Rebecca Pallmeyer
Rebecca Pallmeyer

Chief U.S. District Judge Rebecca R. Pallmeyer has revised her decision relaxing the filing deadlines for third-party candidates during the COVID-19 pandemic, setting the new date to July 20.

Her April 23 order set the deadline for filing completed petitions with Illinois election authorities to Aug. 7. Under normal circumstances, the deadline is June 22.

The new order preserves the provision in her April 23 ruling that allows candidates who do not belong to established political parties to obtain 10% of the number of signatures the law requires for their petitions and to collect those signatures electronically.

“Ladies and gentlemen, I’m no Solomon here. We don’t always get it exactly right,” Pallmeyer said before issuing the order Friday. “I think getting an answer is better than waiting for the perfect answer, and that’s why I’m going to enter an order today that grants some of the relief that’s been requested but not all of it.”

Pallmeyer’s rulings loosened the petition rules at the request of the Libertarian Party of Illinois and the Illinois Green Party as well as several party officials and independent and party candidates, which argued Gov. J.B. Pritzker’s stay-at-home orders made the petition standards harder to meet.

Her rulings allow candidates who ran on the Libertarian or Green tickets in the 2016 or 2018 general elections to be placed on the ballot without filing nominating petitions. They only apply to independent and third party, or new party, candidates and only in this year’s general election.

After last month’s order, the state moved for reconsideration.

Michael J. Kasper of Kasper & Nottage P.C., representing the State Board of Elections, argued at Friday’s hearing that an Aug. 7 deadline wouldn’t give officials enough time to handle petition challenges and certifying, printing and mailing of ballots before the November election.

Kasper also argued a signature collection requirement at 25% the normal benchmark would be a better measure of support for a candidate, rather than 10%.

“I think that the combination of the extended filing and the greatly reduced signature requirement will lead to an influx of candidates and, therefore, an influx of litigation and, therefore, an influx of delay in getting these ballots finalized,” Kasper said, according to court documents.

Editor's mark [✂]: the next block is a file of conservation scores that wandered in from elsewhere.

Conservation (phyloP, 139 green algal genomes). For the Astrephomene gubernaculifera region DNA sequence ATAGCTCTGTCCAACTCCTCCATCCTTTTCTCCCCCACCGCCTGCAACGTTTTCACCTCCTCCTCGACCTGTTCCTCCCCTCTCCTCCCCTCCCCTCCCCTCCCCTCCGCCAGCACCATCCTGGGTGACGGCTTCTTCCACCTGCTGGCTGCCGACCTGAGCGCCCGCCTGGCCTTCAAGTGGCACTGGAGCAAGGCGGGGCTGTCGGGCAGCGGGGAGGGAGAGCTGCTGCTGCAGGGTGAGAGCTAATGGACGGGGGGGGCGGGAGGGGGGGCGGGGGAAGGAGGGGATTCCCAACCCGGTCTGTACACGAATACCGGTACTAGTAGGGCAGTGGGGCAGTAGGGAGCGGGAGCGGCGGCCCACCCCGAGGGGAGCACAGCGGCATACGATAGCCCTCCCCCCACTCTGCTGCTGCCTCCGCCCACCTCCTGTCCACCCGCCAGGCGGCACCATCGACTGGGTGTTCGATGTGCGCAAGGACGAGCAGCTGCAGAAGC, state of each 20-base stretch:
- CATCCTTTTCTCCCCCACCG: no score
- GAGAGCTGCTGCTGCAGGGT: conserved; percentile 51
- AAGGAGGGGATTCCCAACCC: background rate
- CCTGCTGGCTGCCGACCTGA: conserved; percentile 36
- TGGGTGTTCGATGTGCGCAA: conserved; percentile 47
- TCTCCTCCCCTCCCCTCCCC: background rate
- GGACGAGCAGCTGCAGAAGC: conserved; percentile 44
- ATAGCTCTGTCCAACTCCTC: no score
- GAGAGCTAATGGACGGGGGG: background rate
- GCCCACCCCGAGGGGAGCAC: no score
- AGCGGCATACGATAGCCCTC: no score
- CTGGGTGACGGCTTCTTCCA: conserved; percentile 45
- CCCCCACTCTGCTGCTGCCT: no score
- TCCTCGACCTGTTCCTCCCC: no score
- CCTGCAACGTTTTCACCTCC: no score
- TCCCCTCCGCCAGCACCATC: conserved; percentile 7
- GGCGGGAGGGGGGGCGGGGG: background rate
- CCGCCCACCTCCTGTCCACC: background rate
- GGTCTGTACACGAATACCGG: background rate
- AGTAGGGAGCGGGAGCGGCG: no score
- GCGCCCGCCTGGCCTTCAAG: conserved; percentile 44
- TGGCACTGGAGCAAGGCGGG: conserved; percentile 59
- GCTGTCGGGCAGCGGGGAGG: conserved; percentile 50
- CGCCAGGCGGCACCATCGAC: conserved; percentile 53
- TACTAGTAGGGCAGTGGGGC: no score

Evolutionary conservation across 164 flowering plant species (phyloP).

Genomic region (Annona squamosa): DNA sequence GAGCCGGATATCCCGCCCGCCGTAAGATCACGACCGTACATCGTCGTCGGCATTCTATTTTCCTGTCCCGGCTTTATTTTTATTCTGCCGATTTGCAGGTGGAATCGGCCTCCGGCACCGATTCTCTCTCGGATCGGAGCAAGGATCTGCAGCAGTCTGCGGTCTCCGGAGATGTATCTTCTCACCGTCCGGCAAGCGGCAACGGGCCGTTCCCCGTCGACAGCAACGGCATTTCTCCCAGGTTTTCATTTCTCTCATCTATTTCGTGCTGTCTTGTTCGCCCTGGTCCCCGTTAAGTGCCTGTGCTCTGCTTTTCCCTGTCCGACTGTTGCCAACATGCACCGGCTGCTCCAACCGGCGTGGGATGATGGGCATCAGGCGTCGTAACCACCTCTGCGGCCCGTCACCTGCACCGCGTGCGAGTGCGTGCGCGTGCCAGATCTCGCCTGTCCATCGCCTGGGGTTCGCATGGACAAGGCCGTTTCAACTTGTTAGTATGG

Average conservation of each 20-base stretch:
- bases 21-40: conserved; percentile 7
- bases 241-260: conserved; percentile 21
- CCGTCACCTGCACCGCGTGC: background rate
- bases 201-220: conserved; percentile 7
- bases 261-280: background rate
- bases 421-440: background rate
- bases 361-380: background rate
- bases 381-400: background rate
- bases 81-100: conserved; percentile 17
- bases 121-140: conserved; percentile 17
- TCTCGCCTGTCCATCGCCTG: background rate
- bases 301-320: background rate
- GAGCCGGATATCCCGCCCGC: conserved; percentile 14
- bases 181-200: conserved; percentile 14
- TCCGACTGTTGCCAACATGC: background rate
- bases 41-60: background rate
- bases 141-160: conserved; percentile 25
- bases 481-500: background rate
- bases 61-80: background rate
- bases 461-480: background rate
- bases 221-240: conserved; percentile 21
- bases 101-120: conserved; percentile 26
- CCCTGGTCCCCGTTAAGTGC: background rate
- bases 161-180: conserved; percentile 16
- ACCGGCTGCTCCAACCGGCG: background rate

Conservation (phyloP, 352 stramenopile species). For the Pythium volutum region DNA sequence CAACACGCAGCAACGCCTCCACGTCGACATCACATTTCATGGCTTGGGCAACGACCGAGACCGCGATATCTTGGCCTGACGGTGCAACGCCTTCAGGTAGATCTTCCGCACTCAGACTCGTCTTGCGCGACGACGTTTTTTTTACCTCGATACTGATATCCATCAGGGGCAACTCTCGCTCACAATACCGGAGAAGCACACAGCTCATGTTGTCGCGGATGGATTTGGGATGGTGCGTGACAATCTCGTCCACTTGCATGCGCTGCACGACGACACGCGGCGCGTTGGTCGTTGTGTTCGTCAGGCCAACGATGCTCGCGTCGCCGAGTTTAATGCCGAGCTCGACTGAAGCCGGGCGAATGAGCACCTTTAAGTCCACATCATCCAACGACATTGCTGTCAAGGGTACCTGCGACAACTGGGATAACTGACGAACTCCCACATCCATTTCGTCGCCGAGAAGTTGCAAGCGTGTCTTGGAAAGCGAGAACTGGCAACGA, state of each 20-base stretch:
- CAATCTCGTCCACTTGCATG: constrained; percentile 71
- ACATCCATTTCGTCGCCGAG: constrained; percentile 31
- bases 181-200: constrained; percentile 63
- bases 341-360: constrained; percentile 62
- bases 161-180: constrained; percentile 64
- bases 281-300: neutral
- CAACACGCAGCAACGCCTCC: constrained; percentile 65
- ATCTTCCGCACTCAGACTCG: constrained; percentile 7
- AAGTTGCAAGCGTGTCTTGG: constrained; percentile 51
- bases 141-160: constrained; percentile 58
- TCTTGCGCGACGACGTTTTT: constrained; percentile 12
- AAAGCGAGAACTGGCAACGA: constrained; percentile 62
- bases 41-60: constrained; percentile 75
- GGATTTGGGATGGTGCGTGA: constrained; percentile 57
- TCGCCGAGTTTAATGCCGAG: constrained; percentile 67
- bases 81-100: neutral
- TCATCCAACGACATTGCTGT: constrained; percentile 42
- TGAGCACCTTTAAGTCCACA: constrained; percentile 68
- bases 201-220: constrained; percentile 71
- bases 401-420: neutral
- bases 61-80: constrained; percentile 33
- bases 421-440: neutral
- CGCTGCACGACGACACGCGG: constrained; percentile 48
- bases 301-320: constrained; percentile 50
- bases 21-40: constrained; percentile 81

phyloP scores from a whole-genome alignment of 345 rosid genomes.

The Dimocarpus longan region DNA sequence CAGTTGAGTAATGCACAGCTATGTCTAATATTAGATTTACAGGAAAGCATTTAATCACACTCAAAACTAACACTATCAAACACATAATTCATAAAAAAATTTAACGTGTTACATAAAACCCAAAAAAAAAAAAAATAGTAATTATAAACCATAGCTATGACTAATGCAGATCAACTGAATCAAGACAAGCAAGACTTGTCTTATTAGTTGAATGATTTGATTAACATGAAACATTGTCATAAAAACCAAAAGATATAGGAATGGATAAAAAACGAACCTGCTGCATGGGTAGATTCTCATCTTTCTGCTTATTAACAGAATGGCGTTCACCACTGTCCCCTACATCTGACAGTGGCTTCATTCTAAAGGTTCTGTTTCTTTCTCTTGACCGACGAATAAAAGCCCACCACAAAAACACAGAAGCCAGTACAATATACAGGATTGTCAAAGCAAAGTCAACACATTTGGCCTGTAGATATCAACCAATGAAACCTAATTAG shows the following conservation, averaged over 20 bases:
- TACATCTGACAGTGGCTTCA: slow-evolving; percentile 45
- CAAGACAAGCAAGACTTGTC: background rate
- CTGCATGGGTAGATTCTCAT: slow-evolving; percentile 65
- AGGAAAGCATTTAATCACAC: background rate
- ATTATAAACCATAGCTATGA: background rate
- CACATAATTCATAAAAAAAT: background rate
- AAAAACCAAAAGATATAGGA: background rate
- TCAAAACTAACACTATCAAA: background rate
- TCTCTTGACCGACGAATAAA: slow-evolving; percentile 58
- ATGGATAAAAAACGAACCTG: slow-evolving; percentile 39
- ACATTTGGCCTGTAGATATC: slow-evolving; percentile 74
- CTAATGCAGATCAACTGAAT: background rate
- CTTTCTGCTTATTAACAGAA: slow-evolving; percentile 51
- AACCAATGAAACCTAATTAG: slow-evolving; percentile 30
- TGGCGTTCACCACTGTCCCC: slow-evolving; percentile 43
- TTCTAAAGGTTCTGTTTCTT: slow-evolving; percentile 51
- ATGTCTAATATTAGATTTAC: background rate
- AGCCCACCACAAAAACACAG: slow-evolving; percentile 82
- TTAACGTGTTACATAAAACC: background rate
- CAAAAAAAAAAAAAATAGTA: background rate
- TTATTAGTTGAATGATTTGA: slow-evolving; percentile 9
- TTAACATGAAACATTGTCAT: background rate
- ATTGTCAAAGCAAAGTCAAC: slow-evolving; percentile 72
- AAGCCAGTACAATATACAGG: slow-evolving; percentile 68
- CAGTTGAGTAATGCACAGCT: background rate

One of the plaintiffs’ attorneys, Oliver B. Hall, of the Center for Competitive Democracy in Washington, D.C., contended that although third-party candidates were appreciative of the reduced signature requirements, they were unsure about the success of gathering signatures electronically.

“It’s not one that the plaintiffs had any opportunity to prepare to implement, much less to notify their potential supporters that they would be reaching out online effectively by email,” Hall said. “It’s a completely untested procedure.”

Pallmeyer acknowledged there are “real difficulties on both sides,” and admitted there is no obvious solution.

“I don’t think that there’s any clear way to address all of the concerns that have been generated by this public health emergency but I think really impinge on both sides significantly,” she said. “I just don’t think there’s any way to resolve this in a way that’s truly fair to both sides.”

The plaintiffs filed their lawsuit on April 2, maintaining the restrictions to ballot access they face violate the equal protection clause and the First Amendment right to associate.

They asked that certain Election Code requirements be eliminated or modified because of the coronavirus pandemic and the state’s stay-at-home orders.

Pallmeyer’s preliminary injunction stated that the March 20 order left independent and third-party candidates facing a “nearly insurmountable hurdle” as they try to get on the ballot.

She also authorized candidates to submit photocopies of their petitions and lifted the rule that circulators include a notarized statement at the bottom of each sheet indicating when the sheet was circulated and certifying the signatures are genuine.

Samuel J. Cahnman, a Springfield attorney representing Kyle K. Kopitke, who wants to run for president as an independent, intervened in the case on April 17.

Cahnman said he was pleased that Pallmeyer rejected the Board of Elections’ request to increase the signature requirement.

“On the filing deadline, while we are disappointed the signature collection period was shortened from the prior order, we are happy the [c]ourt also rejected the [b]oard’s request for an even earlier July 6th deadline, as getting signatures even with the relief granted is still extremely difficult right now,” Cahnman said in a statement. “The relief in this case should now be extended to referendum petitioners, as they suffer from the same restrictions as those collecting candidate signatures.”

The plaintiffs are also represented by sole practitioner Scott K. Summers of Harvard, Ill., and Mark R. Brown of Capital University Law School in Columbus, Ohio.

The lead attorneys for the state are Illinois Assistant Attorney General David W. Van de Burgt and Gary S. Caplan and Leigh J. Richie, both counsels with the Office of the Governor.

A spokesperson for the Attorney General’s office could not be reached for comment.

This case is Libertarian Party of Illinois, et al. v. J.B. Pritzker, et al., No. 20 C 2112.